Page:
Thursday, March 5, 2009

Barclays Fleeced Lehman Creditors By $5 Billion

For those that remember the surreal weekend before Lehman filed chapter 11, Barclays was considered an eleventh hour white knight who would swoop in and buy the bank. These rumors were squashed after Barclays pussied out, saying it would not be able to afford Lehman without the Queen's, the Fed's and Santa Claus' blessings... Nonetheless, the bank did its diligence, and 4 days after Lehman filed, Barc used the smoke and mirrors of bankruptcy court to snatch the U.S. broker dealer for metaphorically pennies on the dollar, and literally $1.75 billion. To see how grossly the division was undervalued and just how stupid wife-beating judge James Peck was for allowing this sale to occur so fast, Barclays booked a $3.2 billion gain on the Lehman purchase, implying it had managed to sneak $1.5 billion of value out the back door, while creditors were watching their bonds plummet from 90 cents on the dollar to 15 cents.

Turns out Barclays' audacity went much further. As part of the transaction, Barclays received $4.2 billion in cash from Lehman Bros Holdco (the bankrupt entity) to cover $2 billion of bonuses and $2.2 billion of other liabilities, which Barclays was more than happy to pocket. However, new disclosure from the FT indicates that highly overpaid liquidators Alvarez & Marsal has openly questioned the validity of this transfer, claiming of the $2 billion in bonuses only $700 million was actually paid out (ironically making bankrupt Lehman one of the best bonus payers for 2008), and only $200 million of the $2.25 set aside for other liabilities was used.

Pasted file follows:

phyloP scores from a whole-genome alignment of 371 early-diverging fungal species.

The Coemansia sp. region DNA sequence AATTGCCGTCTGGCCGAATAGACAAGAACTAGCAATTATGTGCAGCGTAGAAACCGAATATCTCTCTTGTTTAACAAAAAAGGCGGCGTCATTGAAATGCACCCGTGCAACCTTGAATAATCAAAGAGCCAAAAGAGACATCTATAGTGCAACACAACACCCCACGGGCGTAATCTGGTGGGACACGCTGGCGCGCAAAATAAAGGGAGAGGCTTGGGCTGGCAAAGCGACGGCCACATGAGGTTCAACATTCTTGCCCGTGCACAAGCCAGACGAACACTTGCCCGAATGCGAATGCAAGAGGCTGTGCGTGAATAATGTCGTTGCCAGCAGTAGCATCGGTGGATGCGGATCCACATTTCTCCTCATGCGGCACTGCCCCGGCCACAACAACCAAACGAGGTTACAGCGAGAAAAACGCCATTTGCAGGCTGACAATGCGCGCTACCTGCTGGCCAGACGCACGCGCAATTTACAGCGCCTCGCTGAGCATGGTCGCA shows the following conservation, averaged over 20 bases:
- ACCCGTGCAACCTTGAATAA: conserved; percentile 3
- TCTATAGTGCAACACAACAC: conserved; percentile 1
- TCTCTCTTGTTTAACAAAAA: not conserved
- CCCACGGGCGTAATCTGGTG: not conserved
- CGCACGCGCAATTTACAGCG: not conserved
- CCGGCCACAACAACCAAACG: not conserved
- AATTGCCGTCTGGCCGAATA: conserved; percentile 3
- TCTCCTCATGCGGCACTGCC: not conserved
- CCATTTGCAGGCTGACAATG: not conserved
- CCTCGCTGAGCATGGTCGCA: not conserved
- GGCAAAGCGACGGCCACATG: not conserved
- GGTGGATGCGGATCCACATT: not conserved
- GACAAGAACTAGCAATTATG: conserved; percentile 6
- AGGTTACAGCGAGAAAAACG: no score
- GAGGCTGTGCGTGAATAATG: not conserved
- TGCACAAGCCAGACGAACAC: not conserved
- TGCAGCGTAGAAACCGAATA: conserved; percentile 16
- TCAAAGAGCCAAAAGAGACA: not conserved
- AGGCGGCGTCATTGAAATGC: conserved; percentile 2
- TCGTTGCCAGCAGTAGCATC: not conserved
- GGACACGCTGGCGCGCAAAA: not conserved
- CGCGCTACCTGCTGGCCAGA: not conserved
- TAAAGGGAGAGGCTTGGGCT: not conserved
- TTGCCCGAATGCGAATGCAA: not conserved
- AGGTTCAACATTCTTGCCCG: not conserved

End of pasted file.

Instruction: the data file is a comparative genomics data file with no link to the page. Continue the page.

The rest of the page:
Barlcays, which has not been nationalized yet, of course vehemently denied this criminal allegation, saying "Alvarez & Marsal’s position is completely without merit, baseless and a serious misunderstanding of the facts," according to Simon Eaton, a spokesman for Barclays Capital. "All of these matters were approved by the New York bankruptcy court in September 2008." So Barclays now puts the onus on the administration: well, seeing how the bankruptcy court is considering replacing judge Peck, who so foolishly approved the mother of all firesales, for his recreation of Jason Kidd's wife appreciation day, things should play out so that soon there will be nobody left to point a finger to, besides bondholders themselves who allowed this daylight robbery to occur in the first place (or maybe their overpaid lawyers who stood like toothless lepers as all this occurred, merely happy to collect their $800/hour). And since $5 billion is roughly 4 points in recovery on the Lehman bonds, which today were trading at 12 cents, these same bondholders may soon get replaced by their own LP investors for allowing 25% of value to slip thru their fingers due to laziness and stupidity. Sphere: Related Content
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